Fayette County

Mayor Gray breaks tie to move forward with new Lexington city hall

Take a tour of Lexington’s proposed new city hall

The Lexington-Fayette Urban County Council is considering a developer's proposal to move city hall to the offices of the Lexington Herald-Leader. CRM Companies would gut and expand the building.
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The Lexington-Fayette Urban County Council is considering a developer's proposal to move city hall to the offices of the Lexington Herald-Leader. CRM Companies would gut and expand the building.

After decades of debate and multiple false starts, a deeply divided Lexington council voted Tuesday to move forward with a resolution authorizing the city to negotiate with a private developer for a new city hall.

The Lexington-Fayette Urban County Council deadlocked in a 6-to-6 vote during a council work session, forcing Mayor Jim Gray to cast a rare tie-breaking vote to enter into negotiations with CRM Companies.

The resolution authorizing the city to start negotiations with CRM will go on the agenda of the council’s Aug. 30 meeting. A final reading would come Sept. 13. Eight votes are needed for final passage.

CRM has proposed renovating and expanding the Lexington Herald-Leader building at the intersection of Main Street and Midland Avenue. The proposal includes a police station and an 800-space garage at the back of the building. There also would be a new council chambers in front of the current building.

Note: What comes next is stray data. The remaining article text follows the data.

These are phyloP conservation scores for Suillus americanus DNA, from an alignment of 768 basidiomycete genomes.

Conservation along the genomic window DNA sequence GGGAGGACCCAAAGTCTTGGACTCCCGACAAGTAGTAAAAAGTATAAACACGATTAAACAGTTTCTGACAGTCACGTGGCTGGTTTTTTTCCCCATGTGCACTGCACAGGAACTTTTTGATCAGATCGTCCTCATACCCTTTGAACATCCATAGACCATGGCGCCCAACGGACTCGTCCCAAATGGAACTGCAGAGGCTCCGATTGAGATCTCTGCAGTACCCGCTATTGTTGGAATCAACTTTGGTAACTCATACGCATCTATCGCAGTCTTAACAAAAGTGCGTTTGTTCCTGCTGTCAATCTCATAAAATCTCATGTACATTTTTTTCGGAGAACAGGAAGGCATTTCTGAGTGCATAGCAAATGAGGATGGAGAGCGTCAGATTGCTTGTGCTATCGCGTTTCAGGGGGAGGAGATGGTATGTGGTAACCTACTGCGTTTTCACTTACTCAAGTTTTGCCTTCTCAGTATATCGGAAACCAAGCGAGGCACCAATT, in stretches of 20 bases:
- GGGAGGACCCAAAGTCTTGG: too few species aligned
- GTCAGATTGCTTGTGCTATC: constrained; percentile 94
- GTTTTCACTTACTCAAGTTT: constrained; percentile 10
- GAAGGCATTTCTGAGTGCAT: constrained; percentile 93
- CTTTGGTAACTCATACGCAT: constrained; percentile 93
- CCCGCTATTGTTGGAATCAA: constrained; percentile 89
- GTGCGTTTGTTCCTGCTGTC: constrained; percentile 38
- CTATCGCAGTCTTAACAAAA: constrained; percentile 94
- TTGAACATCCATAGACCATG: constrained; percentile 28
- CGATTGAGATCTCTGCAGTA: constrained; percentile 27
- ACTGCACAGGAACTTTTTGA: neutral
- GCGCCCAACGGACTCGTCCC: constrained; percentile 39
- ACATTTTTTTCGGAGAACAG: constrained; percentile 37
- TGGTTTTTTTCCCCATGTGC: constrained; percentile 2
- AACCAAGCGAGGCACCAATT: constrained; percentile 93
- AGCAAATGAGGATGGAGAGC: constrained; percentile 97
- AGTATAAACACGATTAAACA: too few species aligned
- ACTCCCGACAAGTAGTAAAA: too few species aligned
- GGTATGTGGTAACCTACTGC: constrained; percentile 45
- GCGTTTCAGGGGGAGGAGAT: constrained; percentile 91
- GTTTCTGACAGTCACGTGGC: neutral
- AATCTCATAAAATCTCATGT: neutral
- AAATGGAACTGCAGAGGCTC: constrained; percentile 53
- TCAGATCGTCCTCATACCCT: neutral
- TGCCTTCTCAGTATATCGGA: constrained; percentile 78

CRM Companies is headed by developer Craig Turner. The company has an option to purchase the building from the newspaper, which would move to another location.

Vice Mayor Steve Kay said approving the resolution is only a first step, noting that the council would still have to approve any final contract the city negotiates with CRM.

“This is the early stage of what will be fairly long process,” Kay said.

Councilman Jake Gibbs said he opposed the location and questioned whether the city should use a private developer to build a new government center.

“This proposal crams city hall into a corner of downtown,” said Gibbs, whose district includes most of downtown and the Herald-Leader building.

He said the intersection of Main, Vine and Midland is one of the most dangerous intersections for pedestrians, bikers and motorists in the city and expressed concern about increasing the amount of traffic there.

“We are also relinquishing control,” Gibbs said of the public-private partnership. “I think we should have more public discussion.”

Councilwoman Susan Lamb said she opposed a new city government center because she doesn’t think the city can afford it. The city’s pension costs continue to climb and there does not appear to be an increase in tax revenue to pay for a new city government center.

“If we don’t have any new revenue, then something is going to have to be cut,” Lamb said.

Councilman James Brown said he thought the city should look at city-owned land before moving forward.

Others said the the city been exploring its options for years and it’s clear that a lease-to-own deal with a private developer will be cheaper.